Following our article on graphic hardware accelerated solution for the cloud we would like to come back on the cloud gaming landscape today to grasp its progress 2 years now from its first introduction. Cloud gaming buzzed the game industry during the last GDC with both the launch of the NVIDIA GAAS (Game As A Service) platform and the SHINRA tech demo showing what the potential of the technology is all about. While the technical paper is not new, its implementation in a business model and service is somewhat a challenge crossing all the layers of the industry from a low level tech point of view involving B2B solution to the very end leaf of the consumption pattern of its B2C model. We would like in this article to cover the main change involved in those layers.
The term “cloud gaming” is today often confused with the side service offered in the cloud from game console makers. For instance the strong shift to the cloud showcased by Microsoft for its XBox user service. Those extra storage solution, account management or sharing solution even deeply infused in the gaming platform are not cloud gaming, so we would like to focus on the GAAS, first introduced by NVIDIA 2 years ago during the GDC 2013. The concept of GAAS is fairly simple: forward user game pad inputs to the cloud then stream the resulted screen back to his screen. By abstracting the hardware layer GAAS also abstract the specification limit of the device. So any H.264 or like enabled hardware is a potential console-like AAA game device, including smartphone, tablet and smart-TV without any need to install nor download. But as attracting the idea is, and as pointed out by Jen-Hsun Huang during the GDC 2015 everything about the clouds often turn out to be a tricky challenge.
As an implementation, GAAS has to be done on the top of a virtual layer of hardware that allow GPU workload. Three options are actually offered by virtualization vendors: full virtual GPU (or vGPU), dedicated GPU or shared GPU. Only the last 2 make sense from a game UX point of view due to latency concerns, then only the last one make sense from a business model point of view. But scalability of shared GPU is not as easy as the CPU one due to shared memory bottleneck across GPU cluster and synchronization of the parallel task. Actual Graphic card architecture allow a fix amount of physical per-card user and effort are made by GPU vendors to allow full virtualization of the GPGPU workload: AMD offers the SKY technology where NVIDIA offers its GRID solution. Then an other option would make sense: to get rid of this “physical GPU cluster on top of CPU cluster” challenge that represent GPGPU in the cloud by sandboxing all computing task on a CPU based cluster. For instance using a Intel Phy based cluster. But as we will see with the business perspective, middleware and game engine already fostered cloud gaming in a GPU based infrastructure.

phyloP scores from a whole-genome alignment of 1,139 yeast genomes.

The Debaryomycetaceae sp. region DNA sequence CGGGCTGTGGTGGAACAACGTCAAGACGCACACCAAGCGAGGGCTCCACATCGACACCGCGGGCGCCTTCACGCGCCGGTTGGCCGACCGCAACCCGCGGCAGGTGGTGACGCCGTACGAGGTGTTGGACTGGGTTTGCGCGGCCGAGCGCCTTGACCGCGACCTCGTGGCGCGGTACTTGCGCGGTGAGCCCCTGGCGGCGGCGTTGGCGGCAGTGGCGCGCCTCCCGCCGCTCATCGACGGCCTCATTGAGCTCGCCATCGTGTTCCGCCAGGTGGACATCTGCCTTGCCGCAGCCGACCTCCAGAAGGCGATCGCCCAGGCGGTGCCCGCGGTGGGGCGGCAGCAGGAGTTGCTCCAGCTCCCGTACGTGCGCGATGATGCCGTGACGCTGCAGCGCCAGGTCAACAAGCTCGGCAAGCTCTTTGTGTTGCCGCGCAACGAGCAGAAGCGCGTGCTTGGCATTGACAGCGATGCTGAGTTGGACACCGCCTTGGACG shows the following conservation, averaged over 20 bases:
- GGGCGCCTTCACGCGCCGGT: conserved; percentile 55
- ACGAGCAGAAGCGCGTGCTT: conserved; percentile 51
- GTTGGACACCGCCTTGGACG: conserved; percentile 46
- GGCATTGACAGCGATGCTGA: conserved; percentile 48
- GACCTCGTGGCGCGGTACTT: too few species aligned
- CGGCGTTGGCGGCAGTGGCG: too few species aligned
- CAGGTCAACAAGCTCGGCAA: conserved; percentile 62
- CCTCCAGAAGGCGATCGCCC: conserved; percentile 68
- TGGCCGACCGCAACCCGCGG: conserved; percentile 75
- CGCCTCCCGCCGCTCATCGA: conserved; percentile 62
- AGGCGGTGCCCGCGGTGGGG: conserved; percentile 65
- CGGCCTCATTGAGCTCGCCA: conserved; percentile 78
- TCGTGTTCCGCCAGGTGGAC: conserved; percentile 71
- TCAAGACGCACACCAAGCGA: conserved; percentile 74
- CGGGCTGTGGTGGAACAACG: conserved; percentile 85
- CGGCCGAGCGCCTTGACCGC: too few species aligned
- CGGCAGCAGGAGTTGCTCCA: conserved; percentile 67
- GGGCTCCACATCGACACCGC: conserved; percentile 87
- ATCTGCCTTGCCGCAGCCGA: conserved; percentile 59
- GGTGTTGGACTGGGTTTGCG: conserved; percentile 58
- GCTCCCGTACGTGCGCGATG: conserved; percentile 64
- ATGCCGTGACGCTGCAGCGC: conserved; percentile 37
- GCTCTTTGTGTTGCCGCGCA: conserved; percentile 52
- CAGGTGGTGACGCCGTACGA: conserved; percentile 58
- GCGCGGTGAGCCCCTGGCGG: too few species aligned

The direct clients of the cloud gaming infrastructure are game publishers. The design behind game execution is more like a render-farm blueprint than a real scaled and balanced database software. From a cloud management, gaming is all about GPU local memory versus global memory management. Game experience also means optimization of this process and by means using GPU vendors provided middleware.
Game engine doesn’t actually provide any compile time optimization targeting the cloud. We are not talking about low-level optimization as the virtualization layer doesn’t take advantage of any of it. So 2 options are left to game studio: The first one is implementing actual title almost right out of the box in the cloud. This is obviously cost-free but doesn’t take any advantage of the cloud platform like scaling any of its features: open game world, multi-users, etc… The second would be a complete support from both the cloud and hardware vendor for this very custom target that represent the cloud, somehow on a title basis.
Certainly the most interesting challenge in cloud gaming are the B2B alliances behind a solution. There are actually two main pattern in the cloud gaming ecosystem today. In one hand you have this “on the top of game industry” move driven by NVIDIA that force the switch to the cloud without any strong need of re-factoring the product. This is appealing for a short term point of view where industry players can find their place in this new market. But it is limited to the short term as cloud gaming can only be appreciated with the scale it represents, and this do need re-factoring the development of the product. In an other hand we have already cloud ready technologies specialized in the game industry like SHINRA, allowing the full power of the cloud but requiring first a cloud specific design and implementation. This last move is more middle/long-term oriented but showcase even today what the future of gaming is all about.
To illustrate those two scopes we will focus on two main players, each representing a clear approach of those strategies: NVIDIA and SQUARE ENIX. Please read “Cloud Gaming in real world: NVIDIA and SHINRA” here.
Obvious benefit from an UX is the cut of download and install process. “Click and play” is certainly one of the key factor of the cloud success. It also means that user will want to “taste” the product on the fly before buying. The actual music and app store are very close to what cloud gaming can offer to gamers. Then, from a pure game UX perspective we have massive online multi-users game yet to be defined as none of the game today showcase the amount of user that the cloud can handle. Same about massive IA agent amount, monumental physic based environment to say the least, promising bright future for this stronger and stronger industry.